I just have a simple chart, and have to call area control at Goma for Bukavu’s tower frequency. We descend over the lake looking hard for still another airport I have never seen before. The runway is hidden behind a hill, and as we come around, one end slowly comes into view. We make radio contact, and extend our downwind to make room for a military transport on final approach. We land and taxi slowly on the rough tarmac toward a group of planes at the far end of the field. A marshall is waving his arms and directs us to a stop. Then things get intense…


Obviously a small private plane hasn’t landed here in years. Soldiers in combat fatigues, carrying machine guns and rocket launchers, stand nearby and stare at us with near disbelief. Officials and military officers press forward, soon hammering us with questions. Where is your permit? Who said you could land here? What are you doing here?


That’s why we have Joseph with us. He has made informal verbal agreements with airport officials at Goma for our entry into the Congo — our one option at the time, but Goma has no aviation gas, and we only had enough fuel to fly straight to Bukavu and back. Before this flight Joseph assured us that landing directly at Bukavu, his home town, would be no problem, but now we are a very big problem. We are drawn into an office, just an empty room with a bare desk, for a major, lengthy “discussion.” Joseph is masterfully calm and Surpresa and I just stay quiet. It emerges that Joseph is known as a local church leader and is respected by all involved. Phone calls are made, voices are lowered, papers are signed, and we are given stern instructions for the future. God has prepared the way in exceptional circumstances through the favor of a godly reputation.


But we are still extreme curiosities at the airport. Uniformed flight crews of UN helicopters and NGO transports pause to inspect our little white-and-blue plane and the Iris Ministries logo on its tail, and wonder at us. We have to push it way off into the dirt to park it away from the prop wash of much bigger planes. Finally we are allowed to unload, and all can see from our speakers and equipment that we are here to preach. Armed guards let us out the gate, and another crowd is waiting for us — this time laughing, shouting, jumping and waving their arms with excitement. They are local Christians, and they are overjoyed. The Iris missionaries have come! They are not alone! Jesus has heard their prayers! Their family in God is growing! Let revival burn!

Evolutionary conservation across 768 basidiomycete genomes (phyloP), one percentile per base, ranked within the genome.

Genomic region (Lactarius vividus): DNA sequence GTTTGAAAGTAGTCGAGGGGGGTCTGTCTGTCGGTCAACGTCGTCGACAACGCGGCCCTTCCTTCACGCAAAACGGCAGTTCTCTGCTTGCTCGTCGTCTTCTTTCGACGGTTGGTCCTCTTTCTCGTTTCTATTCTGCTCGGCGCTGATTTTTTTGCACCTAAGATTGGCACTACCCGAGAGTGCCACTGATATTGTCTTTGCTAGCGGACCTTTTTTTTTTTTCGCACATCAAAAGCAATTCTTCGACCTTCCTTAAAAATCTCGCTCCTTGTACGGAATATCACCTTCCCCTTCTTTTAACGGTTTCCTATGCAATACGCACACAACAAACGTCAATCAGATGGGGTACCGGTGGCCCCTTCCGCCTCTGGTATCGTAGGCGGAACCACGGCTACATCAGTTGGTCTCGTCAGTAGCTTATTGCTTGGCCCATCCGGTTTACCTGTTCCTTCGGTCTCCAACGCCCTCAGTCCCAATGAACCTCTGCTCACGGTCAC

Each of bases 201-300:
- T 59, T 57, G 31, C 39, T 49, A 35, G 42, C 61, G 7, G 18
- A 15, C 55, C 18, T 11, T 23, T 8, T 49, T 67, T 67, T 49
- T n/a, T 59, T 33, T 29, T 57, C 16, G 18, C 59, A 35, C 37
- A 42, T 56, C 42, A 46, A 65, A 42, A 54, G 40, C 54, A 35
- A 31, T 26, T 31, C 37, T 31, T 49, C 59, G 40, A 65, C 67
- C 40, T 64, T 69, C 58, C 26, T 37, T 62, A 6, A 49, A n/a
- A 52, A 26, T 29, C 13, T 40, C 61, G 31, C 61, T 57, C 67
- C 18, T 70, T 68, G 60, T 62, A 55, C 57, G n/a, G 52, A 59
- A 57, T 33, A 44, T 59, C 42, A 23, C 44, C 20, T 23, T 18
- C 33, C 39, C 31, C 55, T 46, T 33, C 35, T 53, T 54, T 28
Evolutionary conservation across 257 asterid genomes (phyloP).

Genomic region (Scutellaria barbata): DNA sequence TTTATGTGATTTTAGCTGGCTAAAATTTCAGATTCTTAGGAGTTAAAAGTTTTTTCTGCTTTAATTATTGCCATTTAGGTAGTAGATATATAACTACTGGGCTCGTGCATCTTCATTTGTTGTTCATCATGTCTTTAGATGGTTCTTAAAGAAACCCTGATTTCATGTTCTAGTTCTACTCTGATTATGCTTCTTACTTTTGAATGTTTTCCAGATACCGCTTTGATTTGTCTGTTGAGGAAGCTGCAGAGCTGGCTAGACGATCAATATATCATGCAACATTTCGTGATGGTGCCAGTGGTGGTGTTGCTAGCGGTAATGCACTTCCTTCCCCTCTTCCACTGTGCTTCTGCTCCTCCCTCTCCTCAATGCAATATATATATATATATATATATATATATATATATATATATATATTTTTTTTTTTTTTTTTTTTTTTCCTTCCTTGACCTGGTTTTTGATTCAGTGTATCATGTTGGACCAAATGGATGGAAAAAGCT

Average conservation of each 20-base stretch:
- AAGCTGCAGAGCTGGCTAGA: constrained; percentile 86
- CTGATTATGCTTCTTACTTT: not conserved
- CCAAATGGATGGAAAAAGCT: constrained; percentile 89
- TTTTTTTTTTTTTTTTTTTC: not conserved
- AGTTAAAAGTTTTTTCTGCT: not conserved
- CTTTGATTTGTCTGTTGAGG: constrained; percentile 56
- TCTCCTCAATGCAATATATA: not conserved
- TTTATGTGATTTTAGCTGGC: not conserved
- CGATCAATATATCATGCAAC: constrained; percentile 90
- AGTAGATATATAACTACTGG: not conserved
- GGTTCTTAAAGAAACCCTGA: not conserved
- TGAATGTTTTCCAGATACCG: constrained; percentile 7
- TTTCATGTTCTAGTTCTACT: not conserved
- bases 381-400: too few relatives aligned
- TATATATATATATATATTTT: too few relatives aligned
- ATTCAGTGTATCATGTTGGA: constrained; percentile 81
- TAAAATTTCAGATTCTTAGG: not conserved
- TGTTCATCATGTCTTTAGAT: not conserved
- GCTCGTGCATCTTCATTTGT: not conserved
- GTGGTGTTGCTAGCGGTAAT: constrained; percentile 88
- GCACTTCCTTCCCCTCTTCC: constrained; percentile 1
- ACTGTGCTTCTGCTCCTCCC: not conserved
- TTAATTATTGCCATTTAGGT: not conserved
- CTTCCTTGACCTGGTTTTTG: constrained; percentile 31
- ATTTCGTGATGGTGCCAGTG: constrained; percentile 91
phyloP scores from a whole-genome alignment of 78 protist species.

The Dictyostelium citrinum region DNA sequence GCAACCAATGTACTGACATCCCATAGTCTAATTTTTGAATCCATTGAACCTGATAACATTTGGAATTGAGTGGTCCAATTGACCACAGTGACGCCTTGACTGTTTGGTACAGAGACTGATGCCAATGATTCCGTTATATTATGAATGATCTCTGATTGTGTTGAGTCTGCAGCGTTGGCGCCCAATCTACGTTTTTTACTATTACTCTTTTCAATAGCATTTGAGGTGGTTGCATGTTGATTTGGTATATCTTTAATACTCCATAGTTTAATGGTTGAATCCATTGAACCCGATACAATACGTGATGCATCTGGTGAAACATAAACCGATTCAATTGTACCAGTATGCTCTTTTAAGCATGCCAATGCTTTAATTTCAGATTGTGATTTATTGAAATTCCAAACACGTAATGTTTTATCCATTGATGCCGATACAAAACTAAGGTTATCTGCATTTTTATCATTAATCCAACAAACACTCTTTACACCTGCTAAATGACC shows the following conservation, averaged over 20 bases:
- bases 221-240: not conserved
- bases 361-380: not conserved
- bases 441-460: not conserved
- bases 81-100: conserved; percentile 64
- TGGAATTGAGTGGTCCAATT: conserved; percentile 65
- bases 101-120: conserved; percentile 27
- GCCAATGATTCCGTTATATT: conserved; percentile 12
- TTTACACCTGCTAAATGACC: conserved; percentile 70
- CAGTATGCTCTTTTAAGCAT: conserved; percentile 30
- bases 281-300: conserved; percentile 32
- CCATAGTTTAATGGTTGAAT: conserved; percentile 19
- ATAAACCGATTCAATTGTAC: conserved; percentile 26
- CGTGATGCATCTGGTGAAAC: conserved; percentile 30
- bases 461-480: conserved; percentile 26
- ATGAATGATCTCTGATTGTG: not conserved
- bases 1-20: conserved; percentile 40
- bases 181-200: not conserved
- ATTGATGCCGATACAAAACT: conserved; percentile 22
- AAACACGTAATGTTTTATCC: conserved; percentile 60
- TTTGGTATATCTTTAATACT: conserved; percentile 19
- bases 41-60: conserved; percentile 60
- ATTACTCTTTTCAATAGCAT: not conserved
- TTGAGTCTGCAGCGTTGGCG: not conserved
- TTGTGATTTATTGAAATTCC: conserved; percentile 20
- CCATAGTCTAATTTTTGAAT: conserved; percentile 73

A car pulls up to take us into Bukavu, and it is the mayor’s private Land Cruiser, even if an old model. The drive is surprisingly long, and punishing on this road. Following the lake shore, we can see that we are in an exquisite setting, an idyllic vacation spot for Europeans in a colonial past long gone. But soon we also see that war and fighting have reduced Bukavu to a broken, impoverished shell of a town mired in deep suffering. We are told that less than a year ago the town was controlled by rebels, and the shooting in the streets was so fierce that residents had to hide in their houses for weeks at a time. Even now instability is great, soldiers are everywhere, and more fighting is expected, especially with elections coming up. The government cannot control all of this huge country, and anarchy is spreading.


It’s a gray day. Only a few streets are paved. We bounce and lurch over deep ruts and potholes. Rain comes and goes. We can see from storefronts, shacks and stalls along the way that the local economy is barely functional. We know that millions and even billions of dollars have been stashed away in foreign bank accounts by various groups plundering Congo’s vast mineral wealth, leaving the people in deep poverty still. Africa’s wars are fueled by struggles over wealth and resources, but Mozambique has very little to fight over but a coastline.


We turn into a narrow alley, and as we move on we see a crowd of people apparently waiting for us. We get closer and as they recognize us they suddenly break out singing and dancing. They are intense, excited, jubilant! We jump out, and ignoring the rain and deep, sticky mud weighing our shoes down, we run into their embraces. The Congolese kiss on both cheeks and bump foreheads to greet each other, and we learn quickly. Surpresa and I came to inaugurate Iris Congo with a conference, and we are here! This is it! We finally made it!